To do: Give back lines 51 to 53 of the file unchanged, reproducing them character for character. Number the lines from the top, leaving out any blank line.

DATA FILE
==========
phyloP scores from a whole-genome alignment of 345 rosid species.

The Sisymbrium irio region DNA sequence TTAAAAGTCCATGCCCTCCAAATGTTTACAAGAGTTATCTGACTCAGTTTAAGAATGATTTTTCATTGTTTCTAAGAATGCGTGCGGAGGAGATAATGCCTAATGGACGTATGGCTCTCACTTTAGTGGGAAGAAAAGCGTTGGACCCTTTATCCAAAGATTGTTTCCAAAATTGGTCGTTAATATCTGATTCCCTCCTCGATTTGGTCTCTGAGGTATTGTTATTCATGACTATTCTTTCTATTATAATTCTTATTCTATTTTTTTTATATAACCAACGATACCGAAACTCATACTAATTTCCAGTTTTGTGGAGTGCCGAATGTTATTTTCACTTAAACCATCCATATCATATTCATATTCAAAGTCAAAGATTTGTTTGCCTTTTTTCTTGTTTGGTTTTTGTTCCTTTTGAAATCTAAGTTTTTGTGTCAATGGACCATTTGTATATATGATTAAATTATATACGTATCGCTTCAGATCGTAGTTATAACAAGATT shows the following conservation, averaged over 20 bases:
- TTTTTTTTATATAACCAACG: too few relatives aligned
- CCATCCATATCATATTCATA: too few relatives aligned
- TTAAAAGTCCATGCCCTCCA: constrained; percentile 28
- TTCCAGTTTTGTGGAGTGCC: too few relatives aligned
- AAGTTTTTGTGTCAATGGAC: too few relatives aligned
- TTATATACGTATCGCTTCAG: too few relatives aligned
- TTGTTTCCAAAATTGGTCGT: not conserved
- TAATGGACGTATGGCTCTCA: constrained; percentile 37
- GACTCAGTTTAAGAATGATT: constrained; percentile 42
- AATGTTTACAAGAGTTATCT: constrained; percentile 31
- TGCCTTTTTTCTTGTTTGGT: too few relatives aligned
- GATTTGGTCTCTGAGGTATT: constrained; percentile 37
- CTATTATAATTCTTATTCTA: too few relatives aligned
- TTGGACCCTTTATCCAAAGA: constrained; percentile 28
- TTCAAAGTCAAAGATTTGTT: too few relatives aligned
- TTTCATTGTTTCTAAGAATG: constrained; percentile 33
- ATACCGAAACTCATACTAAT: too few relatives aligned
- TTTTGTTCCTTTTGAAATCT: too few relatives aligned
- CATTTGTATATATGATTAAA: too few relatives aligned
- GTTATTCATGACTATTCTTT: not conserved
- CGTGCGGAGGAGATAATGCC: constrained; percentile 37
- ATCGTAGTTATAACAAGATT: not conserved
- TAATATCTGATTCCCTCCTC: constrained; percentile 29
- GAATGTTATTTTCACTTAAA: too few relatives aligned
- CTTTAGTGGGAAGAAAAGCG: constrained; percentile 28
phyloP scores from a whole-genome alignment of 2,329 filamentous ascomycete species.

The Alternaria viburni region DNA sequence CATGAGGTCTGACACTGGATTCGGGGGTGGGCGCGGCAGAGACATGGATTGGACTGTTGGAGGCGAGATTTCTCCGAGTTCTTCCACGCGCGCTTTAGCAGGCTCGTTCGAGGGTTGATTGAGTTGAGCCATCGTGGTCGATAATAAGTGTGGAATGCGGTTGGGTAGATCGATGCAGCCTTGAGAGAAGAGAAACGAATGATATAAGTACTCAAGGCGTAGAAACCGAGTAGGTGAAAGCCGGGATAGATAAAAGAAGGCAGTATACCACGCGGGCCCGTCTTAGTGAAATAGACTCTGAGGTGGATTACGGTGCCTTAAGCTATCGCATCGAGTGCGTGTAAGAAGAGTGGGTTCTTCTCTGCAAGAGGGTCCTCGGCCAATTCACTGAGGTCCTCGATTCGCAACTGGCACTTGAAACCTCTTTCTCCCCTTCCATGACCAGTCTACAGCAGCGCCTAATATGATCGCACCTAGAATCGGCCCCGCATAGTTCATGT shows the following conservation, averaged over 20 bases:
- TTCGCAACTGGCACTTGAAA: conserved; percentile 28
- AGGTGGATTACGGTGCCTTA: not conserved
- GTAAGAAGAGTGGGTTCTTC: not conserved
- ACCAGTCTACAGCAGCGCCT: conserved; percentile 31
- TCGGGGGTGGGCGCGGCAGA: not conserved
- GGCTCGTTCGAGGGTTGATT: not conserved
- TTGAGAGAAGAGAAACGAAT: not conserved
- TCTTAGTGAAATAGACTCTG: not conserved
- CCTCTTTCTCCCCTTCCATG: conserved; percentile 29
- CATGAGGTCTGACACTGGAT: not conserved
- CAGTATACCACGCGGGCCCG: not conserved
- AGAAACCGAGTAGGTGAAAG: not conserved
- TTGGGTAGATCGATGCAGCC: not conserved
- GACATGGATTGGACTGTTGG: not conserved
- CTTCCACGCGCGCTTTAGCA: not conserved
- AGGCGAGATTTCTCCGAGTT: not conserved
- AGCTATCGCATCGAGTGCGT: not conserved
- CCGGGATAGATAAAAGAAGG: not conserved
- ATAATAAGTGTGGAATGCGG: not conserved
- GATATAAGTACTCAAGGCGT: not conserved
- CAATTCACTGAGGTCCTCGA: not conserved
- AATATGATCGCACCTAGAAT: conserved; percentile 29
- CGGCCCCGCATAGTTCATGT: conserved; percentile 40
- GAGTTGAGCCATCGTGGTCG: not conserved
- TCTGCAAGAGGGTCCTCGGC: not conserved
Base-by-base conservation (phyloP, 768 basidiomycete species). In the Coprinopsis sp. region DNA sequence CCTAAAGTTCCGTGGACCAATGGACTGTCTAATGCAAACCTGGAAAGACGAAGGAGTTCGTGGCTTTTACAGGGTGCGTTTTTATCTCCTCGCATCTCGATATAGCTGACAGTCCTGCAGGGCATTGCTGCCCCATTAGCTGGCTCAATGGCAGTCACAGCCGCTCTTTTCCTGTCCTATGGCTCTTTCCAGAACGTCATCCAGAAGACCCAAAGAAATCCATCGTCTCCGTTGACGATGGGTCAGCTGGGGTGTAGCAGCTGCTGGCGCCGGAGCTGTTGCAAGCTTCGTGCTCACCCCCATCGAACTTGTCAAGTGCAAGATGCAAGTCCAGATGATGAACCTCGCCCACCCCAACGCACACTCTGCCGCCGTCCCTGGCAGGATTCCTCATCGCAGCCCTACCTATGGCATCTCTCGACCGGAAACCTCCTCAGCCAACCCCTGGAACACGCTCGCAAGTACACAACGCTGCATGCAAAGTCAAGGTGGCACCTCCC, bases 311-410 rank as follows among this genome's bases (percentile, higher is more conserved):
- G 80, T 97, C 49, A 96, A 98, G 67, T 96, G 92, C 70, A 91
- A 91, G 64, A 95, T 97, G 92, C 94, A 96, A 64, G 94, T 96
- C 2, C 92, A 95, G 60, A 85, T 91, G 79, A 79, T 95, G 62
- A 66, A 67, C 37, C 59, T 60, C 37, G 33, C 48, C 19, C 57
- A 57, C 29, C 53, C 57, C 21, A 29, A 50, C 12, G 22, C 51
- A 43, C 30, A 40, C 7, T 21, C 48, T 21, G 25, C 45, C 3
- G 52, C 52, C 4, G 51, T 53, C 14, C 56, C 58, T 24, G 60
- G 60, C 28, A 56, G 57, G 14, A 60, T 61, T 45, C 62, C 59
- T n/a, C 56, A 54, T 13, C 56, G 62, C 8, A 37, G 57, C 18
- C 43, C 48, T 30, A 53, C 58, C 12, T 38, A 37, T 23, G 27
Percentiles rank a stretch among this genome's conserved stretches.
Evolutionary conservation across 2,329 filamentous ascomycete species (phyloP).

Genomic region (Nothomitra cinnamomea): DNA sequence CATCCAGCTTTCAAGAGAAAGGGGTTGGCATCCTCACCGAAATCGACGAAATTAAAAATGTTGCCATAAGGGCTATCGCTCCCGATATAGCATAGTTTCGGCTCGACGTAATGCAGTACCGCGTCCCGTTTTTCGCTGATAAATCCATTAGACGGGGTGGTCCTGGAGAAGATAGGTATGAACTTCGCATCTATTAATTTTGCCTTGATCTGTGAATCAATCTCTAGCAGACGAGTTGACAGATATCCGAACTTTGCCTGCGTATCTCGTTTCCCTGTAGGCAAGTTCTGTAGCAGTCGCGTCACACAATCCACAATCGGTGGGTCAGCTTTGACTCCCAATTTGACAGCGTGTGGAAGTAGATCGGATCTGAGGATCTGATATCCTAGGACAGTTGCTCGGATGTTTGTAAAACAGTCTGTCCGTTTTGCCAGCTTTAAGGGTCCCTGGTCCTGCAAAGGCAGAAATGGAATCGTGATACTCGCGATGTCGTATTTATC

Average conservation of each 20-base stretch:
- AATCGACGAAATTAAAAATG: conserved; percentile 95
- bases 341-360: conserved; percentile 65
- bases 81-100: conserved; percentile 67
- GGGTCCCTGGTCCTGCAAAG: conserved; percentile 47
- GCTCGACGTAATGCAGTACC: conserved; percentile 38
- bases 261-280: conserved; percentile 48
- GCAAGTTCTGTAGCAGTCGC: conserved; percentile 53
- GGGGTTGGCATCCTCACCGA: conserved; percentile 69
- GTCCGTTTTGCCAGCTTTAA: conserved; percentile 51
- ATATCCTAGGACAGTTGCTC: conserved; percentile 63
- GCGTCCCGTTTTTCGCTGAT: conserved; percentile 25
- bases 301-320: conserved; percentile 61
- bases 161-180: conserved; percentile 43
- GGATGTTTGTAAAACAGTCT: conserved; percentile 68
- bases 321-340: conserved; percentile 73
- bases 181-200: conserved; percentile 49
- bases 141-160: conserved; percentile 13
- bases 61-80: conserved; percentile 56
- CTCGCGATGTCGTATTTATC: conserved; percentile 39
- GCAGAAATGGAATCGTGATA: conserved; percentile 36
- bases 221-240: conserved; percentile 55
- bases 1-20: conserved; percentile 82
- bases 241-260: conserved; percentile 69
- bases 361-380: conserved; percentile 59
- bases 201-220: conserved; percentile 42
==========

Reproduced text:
- AATATGATCGCACCTAGAAT: conserved; percentile 29
- CGGCCCCGCATAGTTCATGT: conserved; percentile 40
- GAGTTGAGCCATCGTGGTCG: not conserved